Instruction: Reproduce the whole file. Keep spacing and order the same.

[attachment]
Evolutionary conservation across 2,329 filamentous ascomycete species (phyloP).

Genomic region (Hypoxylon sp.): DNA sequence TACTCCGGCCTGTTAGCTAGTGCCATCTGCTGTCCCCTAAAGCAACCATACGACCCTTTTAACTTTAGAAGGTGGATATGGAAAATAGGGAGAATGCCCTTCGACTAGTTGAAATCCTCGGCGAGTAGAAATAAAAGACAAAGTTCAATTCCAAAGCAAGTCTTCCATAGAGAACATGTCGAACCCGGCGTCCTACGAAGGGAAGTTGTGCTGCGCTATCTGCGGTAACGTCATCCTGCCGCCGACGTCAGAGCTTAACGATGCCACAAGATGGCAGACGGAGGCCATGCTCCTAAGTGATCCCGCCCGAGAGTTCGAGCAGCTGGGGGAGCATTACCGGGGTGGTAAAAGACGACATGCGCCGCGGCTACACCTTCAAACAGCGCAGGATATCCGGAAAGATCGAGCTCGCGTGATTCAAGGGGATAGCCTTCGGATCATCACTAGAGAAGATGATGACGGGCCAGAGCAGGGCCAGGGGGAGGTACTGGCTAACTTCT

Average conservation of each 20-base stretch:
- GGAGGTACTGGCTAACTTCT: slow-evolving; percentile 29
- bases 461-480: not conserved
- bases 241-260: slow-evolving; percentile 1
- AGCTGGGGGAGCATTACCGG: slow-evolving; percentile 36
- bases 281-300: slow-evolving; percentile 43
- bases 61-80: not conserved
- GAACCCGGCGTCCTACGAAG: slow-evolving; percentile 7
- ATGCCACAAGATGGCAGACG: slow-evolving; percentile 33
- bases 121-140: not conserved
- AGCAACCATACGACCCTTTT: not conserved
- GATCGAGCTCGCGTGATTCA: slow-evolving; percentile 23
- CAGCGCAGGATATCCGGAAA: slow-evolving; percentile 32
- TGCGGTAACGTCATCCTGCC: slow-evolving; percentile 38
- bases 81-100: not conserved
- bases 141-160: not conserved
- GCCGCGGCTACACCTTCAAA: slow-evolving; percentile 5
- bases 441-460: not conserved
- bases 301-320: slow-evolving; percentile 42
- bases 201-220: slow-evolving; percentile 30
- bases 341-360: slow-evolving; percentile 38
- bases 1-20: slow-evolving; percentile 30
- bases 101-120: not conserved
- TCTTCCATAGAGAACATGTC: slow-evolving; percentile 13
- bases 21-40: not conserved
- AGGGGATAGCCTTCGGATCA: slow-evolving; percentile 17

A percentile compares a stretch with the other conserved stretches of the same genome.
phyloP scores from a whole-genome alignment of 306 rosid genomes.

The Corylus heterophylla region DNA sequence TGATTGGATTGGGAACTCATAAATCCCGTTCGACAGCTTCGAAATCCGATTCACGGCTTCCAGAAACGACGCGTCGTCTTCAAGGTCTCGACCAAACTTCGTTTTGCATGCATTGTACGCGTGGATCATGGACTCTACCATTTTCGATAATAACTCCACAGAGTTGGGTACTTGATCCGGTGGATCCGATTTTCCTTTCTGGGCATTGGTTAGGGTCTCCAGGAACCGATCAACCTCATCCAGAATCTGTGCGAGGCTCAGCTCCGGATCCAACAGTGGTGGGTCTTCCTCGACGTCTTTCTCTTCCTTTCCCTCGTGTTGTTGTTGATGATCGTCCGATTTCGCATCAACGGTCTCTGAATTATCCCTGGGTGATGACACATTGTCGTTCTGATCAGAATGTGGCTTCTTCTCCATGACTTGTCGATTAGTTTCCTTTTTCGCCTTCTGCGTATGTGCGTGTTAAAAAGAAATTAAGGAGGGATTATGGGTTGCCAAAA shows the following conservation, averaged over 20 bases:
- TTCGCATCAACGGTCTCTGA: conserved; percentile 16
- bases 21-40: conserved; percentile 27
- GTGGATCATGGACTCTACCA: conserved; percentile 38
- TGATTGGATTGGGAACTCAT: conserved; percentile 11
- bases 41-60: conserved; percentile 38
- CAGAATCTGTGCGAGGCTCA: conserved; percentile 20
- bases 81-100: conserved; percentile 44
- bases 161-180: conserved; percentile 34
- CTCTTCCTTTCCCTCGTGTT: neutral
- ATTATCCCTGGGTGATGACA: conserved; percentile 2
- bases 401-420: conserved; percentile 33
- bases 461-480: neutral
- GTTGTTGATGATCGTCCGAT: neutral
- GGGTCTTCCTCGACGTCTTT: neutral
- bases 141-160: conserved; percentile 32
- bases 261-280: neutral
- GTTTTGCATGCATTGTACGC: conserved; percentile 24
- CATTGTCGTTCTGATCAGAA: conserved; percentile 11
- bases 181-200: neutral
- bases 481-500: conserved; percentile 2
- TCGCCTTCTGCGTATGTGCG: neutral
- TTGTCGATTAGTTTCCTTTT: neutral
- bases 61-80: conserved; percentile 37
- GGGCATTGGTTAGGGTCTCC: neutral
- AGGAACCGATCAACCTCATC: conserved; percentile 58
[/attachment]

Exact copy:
Evolutionary conservation across 2,329 filamentous ascomycete species (phyloP).

Genomic region (Hypoxylon sp.): DNA sequence TACTCCGGCCTGTTAGCTAGTGCCATCTGCTGTCCCCTAAAGCAACCATACGACCCTTTTAACTTTAGAAGGTGGATATGGAAAATAGGGAGAATGCCCTTCGACTAGTTGAAATCCTCGGCGAGTAGAAATAAAAGACAAAGTTCAATTCCAAAGCAAGTCTTCCATAGAGAACATGTCGAACCCGGCGTCCTACGAAGGGAAGTTGTGCTGCGCTATCTGCGGTAACGTCATCCTGCCGCCGACGTCAGAGCTTAACGATGCCACAAGATGGCAGACGGAGGCCATGCTCCTAAGTGATCCCGCCCGAGAGTTCGAGCAGCTGGGGGAGCATTACCGGGGTGGTAAAAGACGACATGCGCCGCGGCTACACCTTCAAACAGCGCAGGATATCCGGAAAGATCGAGCTCGCGTGATTCAAGGGGATAGCCTTCGGATCATCACTAGAGAAGATGATGACGGGCCAGAGCAGGGCCAGGGGGAGGTACTGGCTAACTTCT

Average conservation of each 20-base stretch:
- GGAGGTACTGGCTAACTTCT: slow-evolving; percentile 29
- bases 461-480: not conserved
- bases 241-260: slow-evolving; percentile 1
- AGCTGGGGGAGCATTACCGG: slow-evolving; percentile 36
- bases 281-300: slow-evolving; percentile 43
- bases 61-80: not conserved
- GAACCCGGCGTCCTACGAAG: slow-evolving; percentile 7
- ATGCCACAAGATGGCAGACG: slow-evolving; percentile 33
- bases 121-140: not conserved
- AGCAACCATACGACCCTTTT: not conserved
- GATCGAGCTCGCGTGATTCA: slow-evolving; percentile 23
- CAGCGCAGGATATCCGGAAA: slow-evolving; percentile 32
- TGCGGTAACGTCATCCTGCC: slow-evolving; percentile 38
- bases 81-100: not conserved
- bases 141-160: not conserved
- GCCGCGGCTACACCTTCAAA: slow-evolving; percentile 5
- bases 441-460: not conserved
- bases 301-320: slow-evolving; percentile 42
- bases 201-220: slow-evolving; percentile 30
- bases 341-360: slow-evolving; percentile 38
- bases 1-20: slow-evolving; percentile 30
- bases 101-120: not conserved
- TCTTCCATAGAGAACATGTC: slow-evolving; percentile 13
- bases 21-40: not conserved
- AGGGGATAGCCTTCGGATCA: slow-evolving; percentile 17

A percentile compares a stretch with the other conserved stretches of the same genome.
phyloP scores from a whole-genome alignment of 306 rosid genomes.

The Corylus heterophylla region DNA sequence TGATTGGATTGGGAACTCATAAATCCCGTTCGACAGCTTCGAAATCCGATTCACGGCTTCCAGAAACGACGCGTCGTCTTCAAGGTCTCGACCAAACTTCGTTTTGCATGCATTGTACGCGTGGATCATGGACTCTACCATTTTCGATAATAACTCCACAGAGTTGGGTACTTGATCCGGTGGATCCGATTTTCCTTTCTGGGCATTGGTTAGGGTCTCCAGGAACCGATCAACCTCATCCAGAATCTGTGCGAGGCTCAGCTCCGGATCCAACAGTGGTGGGTCTTCCTCGACGTCTTTCTCTTCCTTTCCCTCGTGTTGTTGTTGATGATCGTCCGATTTCGCATCAACGGTCTCTGAATTATCCCTGGGTGATGACACATTGTCGTTCTGATCAGAATGTGGCTTCTTCTCCATGACTTGTCGATTAGTTTCCTTTTTCGCCTTCTGCGTATGTGCGTGTTAAAAAGAAATTAAGGAGGGATTATGGGTTGCCAAAA shows the following conservation, averaged over 20 bases:
- TTCGCATCAACGGTCTCTGA: conserved; percentile 16
- bases 21-40: conserved; percentile 27
- GTGGATCATGGACTCTACCA: conserved; percentile 38
- TGATTGGATTGGGAACTCAT: conserved; percentile 11
- bases 41-60: conserved; percentile 38
- CAGAATCTGTGCGAGGCTCA: conserved; percentile 20
- bases 81-100: conserved; percentile 44
- bases 161-180: conserved; percentile 34
- CTCTTCCTTTCCCTCGTGTT: neutral
- ATTATCCCTGGGTGATGACA: conserved; percentile 2
- bases 401-420: conserved; percentile 33
- bases 461-480: neutral
- GTTGTTGATGATCGTCCGAT: neutral
- GGGTCTTCCTCGACGTCTTT: neutral
- bases 141-160: conserved; percentile 32
- bases 261-280: neutral
- GTTTTGCATGCATTGTACGC: conserved; percentile 24
- CATTGTCGTTCTGATCAGAA: conserved; percentile 11
- bases 181-200: neutral
- bases 481-500: conserved; percentile 2
- TCGCCTTCTGCGTATGTGCG: neutral
- TTGTCGATTAGTTTCCTTTT: neutral
- bases 61-80: conserved; percentile 37
- GGGCATTGGTTAGGGTCTCC: neutral
- AGGAACCGATCAACCTCATC: conserved; percentile 58